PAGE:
It was the financial move the entire world was waiting for: Today, Sept. 17, the
Federal Reserve opted to hold short-term interest rates steady near zero, continuing a seven-year status quo.
The federal funds rate — the rate at which banks charge one another for overnight loans — began its decline in September 2007 and bottomed out at zero during the financial crisis in 2008.
While the economy has rebounded, the recent market upheaval in China, and the resulting ripple effects felt globally, raised concerns. The Fed’s decision to hold rates steady buys more time to gauge global markets’ strength, and possible volatility, should a rate hike be put into place in the near future.
“While the economy is running at ‘full employment’ now, some of the recent economic data has been a bit weaker than expected,” said Jennifer Dlugosz, PhD, assistant professor of finance at Olin Business School at Washington University in St. Louis.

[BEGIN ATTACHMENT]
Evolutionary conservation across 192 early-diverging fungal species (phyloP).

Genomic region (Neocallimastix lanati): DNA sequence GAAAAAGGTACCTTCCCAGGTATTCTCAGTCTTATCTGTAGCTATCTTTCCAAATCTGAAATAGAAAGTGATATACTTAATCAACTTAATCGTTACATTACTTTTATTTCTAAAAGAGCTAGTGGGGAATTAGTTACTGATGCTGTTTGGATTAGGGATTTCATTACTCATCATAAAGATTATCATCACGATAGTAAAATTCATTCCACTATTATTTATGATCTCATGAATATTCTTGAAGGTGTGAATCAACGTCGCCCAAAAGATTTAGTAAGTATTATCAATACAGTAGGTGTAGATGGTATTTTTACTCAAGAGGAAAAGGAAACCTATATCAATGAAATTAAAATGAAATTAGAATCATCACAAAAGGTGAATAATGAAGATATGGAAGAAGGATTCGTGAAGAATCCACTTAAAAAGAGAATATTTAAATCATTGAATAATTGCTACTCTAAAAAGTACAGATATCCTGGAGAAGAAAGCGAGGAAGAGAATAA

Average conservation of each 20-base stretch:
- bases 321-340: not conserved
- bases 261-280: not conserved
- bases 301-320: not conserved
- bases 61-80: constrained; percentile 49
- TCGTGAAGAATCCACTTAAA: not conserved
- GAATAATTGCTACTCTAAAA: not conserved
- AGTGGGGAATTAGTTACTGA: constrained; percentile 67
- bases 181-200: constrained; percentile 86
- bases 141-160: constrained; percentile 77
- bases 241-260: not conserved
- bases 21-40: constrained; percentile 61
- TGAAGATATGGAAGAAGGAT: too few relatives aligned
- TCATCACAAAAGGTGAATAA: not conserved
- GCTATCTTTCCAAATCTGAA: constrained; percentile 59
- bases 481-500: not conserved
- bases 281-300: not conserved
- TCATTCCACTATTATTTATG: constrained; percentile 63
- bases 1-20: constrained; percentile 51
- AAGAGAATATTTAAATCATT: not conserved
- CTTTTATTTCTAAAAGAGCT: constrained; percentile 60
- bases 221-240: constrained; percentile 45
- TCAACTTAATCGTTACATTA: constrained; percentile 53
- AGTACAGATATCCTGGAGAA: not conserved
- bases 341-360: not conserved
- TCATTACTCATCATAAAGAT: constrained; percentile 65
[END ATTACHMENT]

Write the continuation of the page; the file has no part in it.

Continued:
“The uptick in financial market volatility and concerns about global growth probably didn’t help either,” she said. “This gives policymakers a chance to try to get a better read on which direction we’re headed in before next month’s meeting.”
Note to media: Dlugosz, who previously served as an economist at the Board of Governors of the Federal Reserve System in Washington, D.C., is available for interviews at firstname.lastname@example.org. Contact Erika Ebsworth-Goold for assistance at email@example.com or 314-935-2914.